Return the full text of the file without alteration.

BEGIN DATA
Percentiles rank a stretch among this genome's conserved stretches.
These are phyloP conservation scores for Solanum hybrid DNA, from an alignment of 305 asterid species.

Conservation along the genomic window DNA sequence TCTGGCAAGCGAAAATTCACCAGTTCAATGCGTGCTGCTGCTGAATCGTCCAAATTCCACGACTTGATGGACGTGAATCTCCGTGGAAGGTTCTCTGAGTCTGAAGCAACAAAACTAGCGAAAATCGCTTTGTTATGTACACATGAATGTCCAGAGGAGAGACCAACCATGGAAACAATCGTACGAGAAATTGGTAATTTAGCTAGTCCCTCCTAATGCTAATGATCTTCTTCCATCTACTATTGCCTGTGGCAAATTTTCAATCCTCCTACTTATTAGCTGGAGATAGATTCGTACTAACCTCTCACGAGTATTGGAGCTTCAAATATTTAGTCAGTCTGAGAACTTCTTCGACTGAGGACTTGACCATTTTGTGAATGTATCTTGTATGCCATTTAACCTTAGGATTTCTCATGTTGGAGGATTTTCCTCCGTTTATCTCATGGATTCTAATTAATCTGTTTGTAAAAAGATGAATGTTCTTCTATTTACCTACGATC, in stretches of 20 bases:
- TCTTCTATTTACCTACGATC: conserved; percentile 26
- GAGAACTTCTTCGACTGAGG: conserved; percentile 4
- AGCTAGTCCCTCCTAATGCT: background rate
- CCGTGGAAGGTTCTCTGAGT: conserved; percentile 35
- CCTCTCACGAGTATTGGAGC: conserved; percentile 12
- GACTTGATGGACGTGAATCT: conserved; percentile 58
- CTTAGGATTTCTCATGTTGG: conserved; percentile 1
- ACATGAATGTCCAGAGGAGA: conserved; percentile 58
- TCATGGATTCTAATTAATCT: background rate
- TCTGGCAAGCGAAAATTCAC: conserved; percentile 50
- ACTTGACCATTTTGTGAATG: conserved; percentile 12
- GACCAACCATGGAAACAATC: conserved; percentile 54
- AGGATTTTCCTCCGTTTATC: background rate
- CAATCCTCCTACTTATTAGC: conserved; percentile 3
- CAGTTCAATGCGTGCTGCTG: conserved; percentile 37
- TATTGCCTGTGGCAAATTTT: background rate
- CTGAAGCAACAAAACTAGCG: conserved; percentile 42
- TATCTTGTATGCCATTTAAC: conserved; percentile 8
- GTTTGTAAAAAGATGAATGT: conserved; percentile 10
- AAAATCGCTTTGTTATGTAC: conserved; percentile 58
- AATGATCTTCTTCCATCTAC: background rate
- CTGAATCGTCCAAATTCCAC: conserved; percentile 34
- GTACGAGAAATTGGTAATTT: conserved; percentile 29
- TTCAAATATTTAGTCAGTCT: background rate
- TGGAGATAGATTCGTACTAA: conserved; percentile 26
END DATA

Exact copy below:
Percentiles rank a stretch among this genome's conserved stretches.
These are phyloP conservation scores for Solanum hybrid DNA, from an alignment of 305 asterid species.

Conservation along the genomic window DNA sequence TCTGGCAAGCGAAAATTCACCAGTTCAATGCGTGCTGCTGCTGAATCGTCCAAATTCCACGACTTGATGGACGTGAATCTCCGTGGAAGGTTCTCTGAGTCTGAAGCAACAAAACTAGCGAAAATCGCTTTGTTATGTACACATGAATGTCCAGAGGAGAGACCAACCATGGAAACAATCGTACGAGAAATTGGTAATTTAGCTAGTCCCTCCTAATGCTAATGATCTTCTTCCATCTACTATTGCCTGTGGCAAATTTTCAATCCTCCTACTTATTAGCTGGAGATAGATTCGTACTAACCTCTCACGAGTATTGGAGCTTCAAATATTTAGTCAGTCTGAGAACTTCTTCGACTGAGGACTTGACCATTTTGTGAATGTATCTTGTATGCCATTTAACCTTAGGATTTCTCATGTTGGAGGATTTTCCTCCGTTTATCTCATGGATTCTAATTAATCTGTTTGTAAAAAGATGAATGTTCTTCTATTTACCTACGATC, in stretches of 20 bases:
- TCTTCTATTTACCTACGATC: conserved; percentile 26
- GAGAACTTCTTCGACTGAGG: conserved; percentile 4
- AGCTAGTCCCTCCTAATGCT: background rate
- CCGTGGAAGGTTCTCTGAGT: conserved; percentile 35
- CCTCTCACGAGTATTGGAGC: conserved; percentile 12
- GACTTGATGGACGTGAATCT: conserved; percentile 58
- CTTAGGATTTCTCATGTTGG: conserved; percentile 1
- ACATGAATGTCCAGAGGAGA: conserved; percentile 58
- TCATGGATTCTAATTAATCT: background rate
- TCTGGCAAGCGAAAATTCAC: conserved; percentile 50
- ACTTGACCATTTTGTGAATG: conserved; percentile 12
- GACCAACCATGGAAACAATC: conserved; percentile 54
- AGGATTTTCCTCCGTTTATC: background rate
- CAATCCTCCTACTTATTAGC: conserved; percentile 3
- CAGTTCAATGCGTGCTGCTG: conserved; percentile 37
- TATTGCCTGTGGCAAATTTT: background rate
- CTGAAGCAACAAAACTAGCG: conserved; percentile 42
- TATCTTGTATGCCATTTAAC: conserved; percentile 8
- GTTTGTAAAAAGATGAATGT: conserved; percentile 10
- AAAATCGCTTTGTTATGTAC: conserved; percentile 58
- AATGATCTTCTTCCATCTAC: background rate
- CTGAATCGTCCAAATTCCAC: conserved; percentile 34
- GTACGAGAAATTGGTAATTT: conserved; percentile 29
- TTCAAATATTTAGTCAGTCT: background rate
- TGGAGATAGATTCGTACTAA: conserved; percentile 26